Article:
[4] Tannya D. Jajal, “Distinguishing between Narrow AI, General AI and Super AI,” Medium, May 21, 2018, accessed October 25, 2019, https://medium.com/@tjajal/distinguishing-between-narrow-ai-general-ai-and-super-ai-a4bc44172e22.

[5] Karphal, “Stephen Hawking Says AI. Could Be Worst Event in the History of Our Civilization.

Tuesday, February 9, 2021

Action Command Outcome (ACO) Theological Framework

One of the goals of this research was to develop a framework to address the challenges raised by AI. I decided to focus on God's attributes as addressing challenges with AI requires a strong foundation based on the creator God's understating from a Christian perspective. After providing all the information and raising awareness about AI, it was essential to have a framework to be used beyond this project in the future. There is a lack of awareness among Christian ministers about AI, and there are many questions raised by people as there is broad adoption of new technology. The questions have to be answered from a biblical viewpoint. 

Therefore, I developed a framework and named it as "Action Command Outcome" (ACO) Theological Framework to evaluate different issues. It was not adapted from any other available frameworks. I had heard about the concept of different types of actions that humans can take. When discussing this research project with my thesis advisor, the concept of good and evil outcomes was evaluated. The ACO framework results from my evaluation of different AI challenges and based on the data collected during the research interviews.




 

This framework starts with the action in question. The action is validated against the commandments found in the Bible, which could be explicit or implicit. The action is then evaluated to check if it is essential, desirable, tolerable, or forbidden. Based on where it falls, it tells the outcome of the action based on what the Bible commands. Following is an example of the ACO Theological Framework:

Table1: ACO Theological Framework Example

Actions

Command

Outcome

 

Explicit

Implicit

 

Essential

Love (1 John 3:11)

Help an online friend. (1 John 3:11)

Very Good

Desirable

Support Missionaries (1 Cor. 16:1-3)

Sharing words of encouragement on social media (1 Thess. 5:11)

Good

Tolerable

Wasting time not doing anything. (Eph. 5:16)

Spending much time watching Television (Eph. 5:16)

Not Good

Forbidden

Adultery (Matt. 5:27-28)

Watching Porn (Matt. 5:27-28)

Evil

 

The above table has actions that are mapped against the action type under the type of command. The Bible references are also added along with the action to be validated. The actions under explicit command are the ones directly found in the Bible. Some of the commandments may be essential, while others fall in a forbidden area, and others fall in the middle. When an action is not mentioned in the Bible directly, it is added under implicit commands. Helping an online friend, posting encouragement online, watching television, and watching porn is not directly referenced in the Bible. There are Bible verses that implicitly deal with the action. Biblical exegetical and hermeneutical skills are required to use this framework correctly.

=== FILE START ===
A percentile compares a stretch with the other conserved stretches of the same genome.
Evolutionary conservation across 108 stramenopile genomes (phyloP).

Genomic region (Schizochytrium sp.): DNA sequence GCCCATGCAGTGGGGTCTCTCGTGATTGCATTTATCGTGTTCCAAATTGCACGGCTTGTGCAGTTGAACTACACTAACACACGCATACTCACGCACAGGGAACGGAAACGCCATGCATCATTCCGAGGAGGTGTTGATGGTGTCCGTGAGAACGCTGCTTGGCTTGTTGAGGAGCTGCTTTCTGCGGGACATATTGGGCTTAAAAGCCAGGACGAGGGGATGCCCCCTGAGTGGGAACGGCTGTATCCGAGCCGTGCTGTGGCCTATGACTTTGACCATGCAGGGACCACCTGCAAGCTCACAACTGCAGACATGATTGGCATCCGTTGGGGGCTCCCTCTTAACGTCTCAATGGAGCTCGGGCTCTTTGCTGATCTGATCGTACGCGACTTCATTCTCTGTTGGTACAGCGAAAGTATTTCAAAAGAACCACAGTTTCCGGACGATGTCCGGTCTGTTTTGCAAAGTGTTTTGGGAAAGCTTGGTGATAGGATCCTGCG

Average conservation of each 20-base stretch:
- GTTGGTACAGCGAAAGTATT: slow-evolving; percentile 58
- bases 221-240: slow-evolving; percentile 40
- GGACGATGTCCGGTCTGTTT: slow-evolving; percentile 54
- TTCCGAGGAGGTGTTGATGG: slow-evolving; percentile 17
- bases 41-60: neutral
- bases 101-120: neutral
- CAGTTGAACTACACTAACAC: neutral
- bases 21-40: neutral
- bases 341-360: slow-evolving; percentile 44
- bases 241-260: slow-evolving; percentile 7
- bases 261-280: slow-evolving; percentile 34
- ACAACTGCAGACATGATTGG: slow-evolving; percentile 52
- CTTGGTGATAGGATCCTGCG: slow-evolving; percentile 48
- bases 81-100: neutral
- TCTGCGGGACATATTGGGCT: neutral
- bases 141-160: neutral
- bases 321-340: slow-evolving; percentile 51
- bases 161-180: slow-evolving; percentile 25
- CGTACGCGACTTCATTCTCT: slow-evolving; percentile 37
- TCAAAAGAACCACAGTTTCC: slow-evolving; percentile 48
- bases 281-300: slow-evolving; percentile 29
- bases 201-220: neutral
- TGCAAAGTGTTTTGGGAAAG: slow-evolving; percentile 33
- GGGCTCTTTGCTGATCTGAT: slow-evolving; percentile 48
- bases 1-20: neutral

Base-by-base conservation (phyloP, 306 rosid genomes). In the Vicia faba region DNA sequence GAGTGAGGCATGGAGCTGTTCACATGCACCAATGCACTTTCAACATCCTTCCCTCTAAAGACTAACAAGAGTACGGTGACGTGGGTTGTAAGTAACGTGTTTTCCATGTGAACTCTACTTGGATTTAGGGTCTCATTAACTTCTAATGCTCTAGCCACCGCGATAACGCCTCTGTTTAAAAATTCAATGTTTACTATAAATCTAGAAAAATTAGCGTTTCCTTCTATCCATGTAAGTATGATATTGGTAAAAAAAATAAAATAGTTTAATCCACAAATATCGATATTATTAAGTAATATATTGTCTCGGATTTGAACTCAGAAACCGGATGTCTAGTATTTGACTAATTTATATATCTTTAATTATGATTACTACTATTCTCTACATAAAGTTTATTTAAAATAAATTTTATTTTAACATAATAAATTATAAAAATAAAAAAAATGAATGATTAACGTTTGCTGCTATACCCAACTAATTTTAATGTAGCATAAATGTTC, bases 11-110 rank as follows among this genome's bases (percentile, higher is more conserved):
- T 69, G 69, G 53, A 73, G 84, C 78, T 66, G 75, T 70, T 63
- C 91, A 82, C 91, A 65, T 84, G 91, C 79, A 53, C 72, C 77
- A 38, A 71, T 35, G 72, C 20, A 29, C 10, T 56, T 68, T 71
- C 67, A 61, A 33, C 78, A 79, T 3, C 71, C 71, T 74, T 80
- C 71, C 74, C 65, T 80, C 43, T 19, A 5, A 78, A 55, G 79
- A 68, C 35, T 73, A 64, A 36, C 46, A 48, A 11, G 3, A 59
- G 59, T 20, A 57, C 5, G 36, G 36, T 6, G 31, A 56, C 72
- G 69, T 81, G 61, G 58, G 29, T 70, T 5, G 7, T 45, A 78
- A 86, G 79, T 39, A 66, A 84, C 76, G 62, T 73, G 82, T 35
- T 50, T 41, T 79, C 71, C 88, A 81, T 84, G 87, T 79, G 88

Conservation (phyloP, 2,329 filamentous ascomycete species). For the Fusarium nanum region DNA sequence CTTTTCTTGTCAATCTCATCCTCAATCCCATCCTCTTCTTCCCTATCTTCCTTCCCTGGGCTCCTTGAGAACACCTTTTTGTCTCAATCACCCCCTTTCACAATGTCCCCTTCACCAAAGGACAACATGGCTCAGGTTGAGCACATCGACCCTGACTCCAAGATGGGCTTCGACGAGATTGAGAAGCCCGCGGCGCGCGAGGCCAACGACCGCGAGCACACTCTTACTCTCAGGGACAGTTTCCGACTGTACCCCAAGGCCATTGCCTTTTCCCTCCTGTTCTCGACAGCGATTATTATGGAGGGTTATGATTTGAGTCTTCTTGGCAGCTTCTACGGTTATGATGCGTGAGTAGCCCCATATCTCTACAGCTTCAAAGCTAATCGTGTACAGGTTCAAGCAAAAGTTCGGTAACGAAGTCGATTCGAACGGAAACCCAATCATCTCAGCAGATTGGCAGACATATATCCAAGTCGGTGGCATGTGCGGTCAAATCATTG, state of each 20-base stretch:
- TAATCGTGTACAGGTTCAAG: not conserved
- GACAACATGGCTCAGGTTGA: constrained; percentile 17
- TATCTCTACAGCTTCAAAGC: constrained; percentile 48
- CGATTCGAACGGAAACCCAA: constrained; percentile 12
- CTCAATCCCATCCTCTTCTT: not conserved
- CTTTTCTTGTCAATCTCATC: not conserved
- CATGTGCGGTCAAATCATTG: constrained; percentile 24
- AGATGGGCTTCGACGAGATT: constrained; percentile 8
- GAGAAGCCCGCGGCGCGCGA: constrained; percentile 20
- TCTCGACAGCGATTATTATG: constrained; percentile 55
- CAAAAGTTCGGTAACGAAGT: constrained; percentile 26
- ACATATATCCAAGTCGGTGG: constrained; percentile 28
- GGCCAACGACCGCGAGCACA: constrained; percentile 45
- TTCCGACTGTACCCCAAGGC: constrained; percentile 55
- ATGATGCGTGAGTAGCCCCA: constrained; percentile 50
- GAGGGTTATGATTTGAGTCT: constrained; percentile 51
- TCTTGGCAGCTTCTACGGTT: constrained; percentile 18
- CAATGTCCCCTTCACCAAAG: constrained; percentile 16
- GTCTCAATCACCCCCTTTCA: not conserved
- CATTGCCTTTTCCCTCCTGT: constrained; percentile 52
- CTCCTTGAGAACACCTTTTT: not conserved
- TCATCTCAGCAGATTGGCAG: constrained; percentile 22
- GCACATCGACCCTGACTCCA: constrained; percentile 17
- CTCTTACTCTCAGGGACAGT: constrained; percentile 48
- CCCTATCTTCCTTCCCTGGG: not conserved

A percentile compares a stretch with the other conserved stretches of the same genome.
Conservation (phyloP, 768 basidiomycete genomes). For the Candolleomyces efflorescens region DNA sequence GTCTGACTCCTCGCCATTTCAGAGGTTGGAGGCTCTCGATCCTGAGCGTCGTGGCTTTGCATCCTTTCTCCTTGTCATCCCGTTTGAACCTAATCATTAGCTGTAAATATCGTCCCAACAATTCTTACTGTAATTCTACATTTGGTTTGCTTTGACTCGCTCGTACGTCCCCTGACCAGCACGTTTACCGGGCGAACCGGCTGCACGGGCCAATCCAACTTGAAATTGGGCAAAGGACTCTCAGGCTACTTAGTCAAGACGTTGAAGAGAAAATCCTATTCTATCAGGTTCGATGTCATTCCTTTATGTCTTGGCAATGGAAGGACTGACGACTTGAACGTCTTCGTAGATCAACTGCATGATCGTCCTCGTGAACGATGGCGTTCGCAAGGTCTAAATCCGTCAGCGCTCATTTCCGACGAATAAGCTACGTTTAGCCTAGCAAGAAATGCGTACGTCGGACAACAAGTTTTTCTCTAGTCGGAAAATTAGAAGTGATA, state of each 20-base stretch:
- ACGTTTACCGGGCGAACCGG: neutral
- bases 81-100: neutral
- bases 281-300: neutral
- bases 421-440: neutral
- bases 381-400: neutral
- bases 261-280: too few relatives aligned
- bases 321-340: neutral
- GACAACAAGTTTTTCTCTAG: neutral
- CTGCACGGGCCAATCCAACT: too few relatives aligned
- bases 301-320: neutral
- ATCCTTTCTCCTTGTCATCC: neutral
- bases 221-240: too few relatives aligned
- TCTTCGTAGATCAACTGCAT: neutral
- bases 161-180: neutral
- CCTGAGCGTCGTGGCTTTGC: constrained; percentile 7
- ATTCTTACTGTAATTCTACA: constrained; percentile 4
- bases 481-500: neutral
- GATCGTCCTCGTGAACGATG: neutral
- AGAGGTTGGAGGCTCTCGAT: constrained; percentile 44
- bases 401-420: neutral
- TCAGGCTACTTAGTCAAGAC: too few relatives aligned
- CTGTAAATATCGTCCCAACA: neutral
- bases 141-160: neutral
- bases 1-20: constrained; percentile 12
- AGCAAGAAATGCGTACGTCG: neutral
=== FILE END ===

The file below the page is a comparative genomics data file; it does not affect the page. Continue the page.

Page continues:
ACO Theological Framework - Issues Raised by AI

AI is not referenced directly in the Bible. During the research interview, one respondent shared how he thought that AI robots are referenced directly in the Bible. I did not find any explicit references to AI in the Bible. Below is an example of how some of the issues related to AI are mapped in the ACO Theological Framework.

Table 31: ACO Theological Framework - AI Issues.

Actions

Command

Outcome

 

Explicit

Implicit

 

Essential

 

Use of AI in a child rescue operation (Ps. 82:3-4)

Very Good

Desirable

 

AI in cancer detection (1 Tim. 5:23)

Good

Tolerable

 

·        AI-generated sermons (2 Tim. 4:1-2)

·        AI in Warfare (Matt. 5:44)

Not Good

Forbidden

 

·        AI Sex Robots (Gen. 2:18-25; Matt. 5:27-30)

·        AI granted status similar to humans (Gen. 1:26-28)

·        Worship of AI (Ex. 20:3-5)

·        AI used for deceiving people (Prov. 6:16-19)

Evil

 

I have selected eight actions or topics related to AI and mapped them in ACO Theological Framework. All the actions were mapped under implicit commands. The supporting Bible verses are also provided. Some of the issues can be mapped against more than one action depending on how the how a Bible verse was interpreted. The data from the research interviews were used to complete the ACO framework for issues related to AI. The responses from ministry leaders and pastors were used as the basis to come to conclusions, along with the study undertaken by me on these topics. The good use of AI was seen as beneficial by many respondents. The use of AI sex robots, AI granted a status similar to humans, and any worship of AI was stated as evil by many respondents, especially by those who profess faith in God.

The ACO framework can be used as a tool when dealing with ethical and moral issues related to AI. It can be presented as a tool when teaching college students and adults about faith, religion, morality, ethics, and technology. I am confident that this framework can be used for other topics also. This framework can also be used as an evangelism tool to have a more in-depth conversation and can be started with general moral standards of different nations and cultures. I envision drawing a parallel between moral laws followed by humanity and the moral laws found in the Bible using this framework. Using the ACO framework can lead to meaningful conversation and will provide witnessing opportunities.

The ACO framework does not provide any specific guidance to AI's concerns and is not designed to get to the details of one issue and provide advice. There are many concerns related to self-driving cars that the interviewees raised. Self-driving cars themselves may fall in the desirable and good category, but there are concerns about self-driving cars that are not considered by the framework. A topic that was discussed during interviews was about self-driving cars killing humans. That is a serious concern, but that itself does not make self-driving cars evil unless there is data that show many accidents caused by these cars. A research project can be done to deal with different issues connected to a concern with AI and come up with guidance, along with the outcomes provided by the ACO framework.

 

Misuse of AI

One of the major concerns that people have expressed over the years with AI is the potential for misuse. There are many areas in which AI is...